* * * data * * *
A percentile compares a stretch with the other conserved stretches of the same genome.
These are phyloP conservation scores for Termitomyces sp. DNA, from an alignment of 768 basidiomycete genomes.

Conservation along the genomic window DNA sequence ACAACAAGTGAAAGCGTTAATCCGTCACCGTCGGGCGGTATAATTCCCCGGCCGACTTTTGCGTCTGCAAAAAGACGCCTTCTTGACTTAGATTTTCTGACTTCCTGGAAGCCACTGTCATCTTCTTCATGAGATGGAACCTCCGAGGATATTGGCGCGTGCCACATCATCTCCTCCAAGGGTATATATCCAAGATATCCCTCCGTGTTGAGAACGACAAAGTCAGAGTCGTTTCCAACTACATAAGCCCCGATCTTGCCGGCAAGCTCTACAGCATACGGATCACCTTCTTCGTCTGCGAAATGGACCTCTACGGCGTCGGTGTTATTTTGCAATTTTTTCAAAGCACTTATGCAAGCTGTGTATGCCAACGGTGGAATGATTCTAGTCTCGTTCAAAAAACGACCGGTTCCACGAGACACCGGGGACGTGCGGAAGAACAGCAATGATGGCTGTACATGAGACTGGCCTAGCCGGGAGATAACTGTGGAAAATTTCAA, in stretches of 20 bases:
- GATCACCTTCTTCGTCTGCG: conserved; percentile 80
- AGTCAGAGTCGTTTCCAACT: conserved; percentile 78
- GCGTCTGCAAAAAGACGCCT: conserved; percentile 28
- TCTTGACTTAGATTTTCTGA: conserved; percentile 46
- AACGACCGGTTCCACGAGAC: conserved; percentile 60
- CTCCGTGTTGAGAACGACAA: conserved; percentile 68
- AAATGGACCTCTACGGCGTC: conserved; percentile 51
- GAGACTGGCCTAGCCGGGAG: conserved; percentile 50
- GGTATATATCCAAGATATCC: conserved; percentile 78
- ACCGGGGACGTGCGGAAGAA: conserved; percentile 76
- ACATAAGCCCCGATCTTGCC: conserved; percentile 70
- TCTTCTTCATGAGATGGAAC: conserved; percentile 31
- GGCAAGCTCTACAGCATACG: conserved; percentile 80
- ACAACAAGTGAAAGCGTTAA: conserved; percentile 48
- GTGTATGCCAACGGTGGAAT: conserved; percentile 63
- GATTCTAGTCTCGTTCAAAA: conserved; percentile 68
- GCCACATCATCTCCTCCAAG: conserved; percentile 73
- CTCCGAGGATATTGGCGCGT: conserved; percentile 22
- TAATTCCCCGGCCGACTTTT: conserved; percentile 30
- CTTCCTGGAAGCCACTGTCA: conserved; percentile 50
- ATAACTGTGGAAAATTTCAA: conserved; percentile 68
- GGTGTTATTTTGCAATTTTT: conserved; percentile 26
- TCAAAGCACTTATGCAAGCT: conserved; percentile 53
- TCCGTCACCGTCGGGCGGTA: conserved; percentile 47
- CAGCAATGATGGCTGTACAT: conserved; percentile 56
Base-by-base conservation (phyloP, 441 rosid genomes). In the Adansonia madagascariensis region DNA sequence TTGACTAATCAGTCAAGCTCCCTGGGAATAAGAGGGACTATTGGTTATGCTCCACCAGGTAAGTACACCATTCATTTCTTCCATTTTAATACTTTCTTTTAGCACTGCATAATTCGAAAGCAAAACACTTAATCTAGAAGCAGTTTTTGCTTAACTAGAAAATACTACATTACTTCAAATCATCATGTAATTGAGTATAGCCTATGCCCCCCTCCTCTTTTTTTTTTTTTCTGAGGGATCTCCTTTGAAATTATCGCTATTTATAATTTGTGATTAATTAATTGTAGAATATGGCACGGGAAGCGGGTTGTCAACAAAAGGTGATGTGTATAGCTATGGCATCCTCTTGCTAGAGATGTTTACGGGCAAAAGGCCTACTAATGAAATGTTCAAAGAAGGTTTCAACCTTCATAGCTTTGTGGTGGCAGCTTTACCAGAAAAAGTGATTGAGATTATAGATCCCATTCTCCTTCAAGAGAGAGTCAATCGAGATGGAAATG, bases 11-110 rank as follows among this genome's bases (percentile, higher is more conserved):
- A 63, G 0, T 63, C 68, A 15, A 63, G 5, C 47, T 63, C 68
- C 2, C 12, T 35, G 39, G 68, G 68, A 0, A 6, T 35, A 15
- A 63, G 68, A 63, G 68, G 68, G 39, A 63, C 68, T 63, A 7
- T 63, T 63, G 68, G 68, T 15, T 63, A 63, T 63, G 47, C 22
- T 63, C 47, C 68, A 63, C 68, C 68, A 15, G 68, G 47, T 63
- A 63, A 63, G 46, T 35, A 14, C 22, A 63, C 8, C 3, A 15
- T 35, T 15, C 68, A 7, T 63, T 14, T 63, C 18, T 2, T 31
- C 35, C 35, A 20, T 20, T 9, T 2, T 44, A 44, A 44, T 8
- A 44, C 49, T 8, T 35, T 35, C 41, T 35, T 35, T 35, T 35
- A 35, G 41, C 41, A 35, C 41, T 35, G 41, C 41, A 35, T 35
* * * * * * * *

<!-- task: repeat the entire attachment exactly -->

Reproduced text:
A percentile compares a stretch with the other conserved stretches of the same genome.
These are phyloP conservation scores for Termitomyces sp. DNA, from an alignment of 768 basidiomycete genomes.

Conservation along the genomic window DNA sequence ACAACAAGTGAAAGCGTTAATCCGTCACCGTCGGGCGGTATAATTCCCCGGCCGACTTTTGCGTCTGCAAAAAGACGCCTTCTTGACTTAGATTTTCTGACTTCCTGGAAGCCACTGTCATCTTCTTCATGAGATGGAACCTCCGAGGATATTGGCGCGTGCCACATCATCTCCTCCAAGGGTATATATCCAAGATATCCCTCCGTGTTGAGAACGACAAAGTCAGAGTCGTTTCCAACTACATAAGCCCCGATCTTGCCGGCAAGCTCTACAGCATACGGATCACCTTCTTCGTCTGCGAAATGGACCTCTACGGCGTCGGTGTTATTTTGCAATTTTTTCAAAGCACTTATGCAAGCTGTGTATGCCAACGGTGGAATGATTCTAGTCTCGTTCAAAAAACGACCGGTTCCACGAGACACCGGGGACGTGCGGAAGAACAGCAATGATGGCTGTACATGAGACTGGCCTAGCCGGGAGATAACTGTGGAAAATTTCAA, in stretches of 20 bases:
- GATCACCTTCTTCGTCTGCG: conserved; percentile 80
- AGTCAGAGTCGTTTCCAACT: conserved; percentile 78
- GCGTCTGCAAAAAGACGCCT: conserved; percentile 28
- TCTTGACTTAGATTTTCTGA: conserved; percentile 46
- AACGACCGGTTCCACGAGAC: conserved; percentile 60
- CTCCGTGTTGAGAACGACAA: conserved; percentile 68
- AAATGGACCTCTACGGCGTC: conserved; percentile 51
- GAGACTGGCCTAGCCGGGAG: conserved; percentile 50
- GGTATATATCCAAGATATCC: conserved; percentile 78
- ACCGGGGACGTGCGGAAGAA: conserved; percentile 76
- ACATAAGCCCCGATCTTGCC: conserved; percentile 70
- TCTTCTTCATGAGATGGAAC: conserved; percentile 31
- GGCAAGCTCTACAGCATACG: conserved; percentile 80
- ACAACAAGTGAAAGCGTTAA: conserved; percentile 48
- GTGTATGCCAACGGTGGAAT: conserved; percentile 63
- GATTCTAGTCTCGTTCAAAA: conserved; percentile 68
- GCCACATCATCTCCTCCAAG: conserved; percentile 73
- CTCCGAGGATATTGGCGCGT: conserved; percentile 22
- TAATTCCCCGGCCGACTTTT: conserved; percentile 30
- CTTCCTGGAAGCCACTGTCA: conserved; percentile 50
- ATAACTGTGGAAAATTTCAA: conserved; percentile 68
- GGTGTTATTTTGCAATTTTT: conserved; percentile 26
- TCAAAGCACTTATGCAAGCT: conserved; percentile 53
- TCCGTCACCGTCGGGCGGTA: conserved; percentile 47
- CAGCAATGATGGCTGTACAT: conserved; percentile 56
Base-by-base conservation (phyloP, 441 rosid genomes). In the Adansonia madagascariensis region DNA sequence TTGACTAATCAGTCAAGCTCCCTGGGAATAAGAGGGACTATTGGTTATGCTCCACCAGGTAAGTACACCATTCATTTCTTCCATTTTAATACTTTCTTTTAGCACTGCATAATTCGAAAGCAAAACACTTAATCTAGAAGCAGTTTTTGCTTAACTAGAAAATACTACATTACTTCAAATCATCATGTAATTGAGTATAGCCTATGCCCCCCTCCTCTTTTTTTTTTTTTCTGAGGGATCTCCTTTGAAATTATCGCTATTTATAATTTGTGATTAATTAATTGTAGAATATGGCACGGGAAGCGGGTTGTCAACAAAAGGTGATGTGTATAGCTATGGCATCCTCTTGCTAGAGATGTTTACGGGCAAAAGGCCTACTAATGAAATGTTCAAAGAAGGTTTCAACCTTCATAGCTTTGTGGTGGCAGCTTTACCAGAAAAAGTGATTGAGATTATAGATCCCATTCTCCTTCAAGAGAGAGTCAATCGAGATGGAAATG, bases 11-110 rank as follows among this genome's bases (percentile, higher is more conserved):
- A 63, G 0, T 63, C 68, A 15, A 63, G 5, C 47, T 63, C 68
- C 2, C 12, T 35, G 39, G 68, G 68, A 0, A 6, T 35, A 15
- A 63, G 68, A 63, G 68, G 68, G 39, A 63, C 68, T 63, A 7
- T 63, T 63, G 68, G 68, T 15, T 63, A 63, T 63, G 47, C 22
- T 63, C 47, C 68, A 63, C 68, C 68, A 15, G 68, G 47, T 63
- A 63, A 63, G 46, T 35, A 14, C 22, A 63, C 8, C 3, A 15
- T 35, T 15, C 68, A 7, T 63, T 14, T 63, C 18, T 2, T 31
- C 35, C 35, A 20, T 20, T 9, T 2, T 44, A 44, A 44, T 8
- A 44, C 49, T 8, T 35, T 35, C 41, T 35, T 35, T 35, T 35
- A 35, G 41, C 41, A 35, C 41, T 35, G 41, C 41, A 35, T 35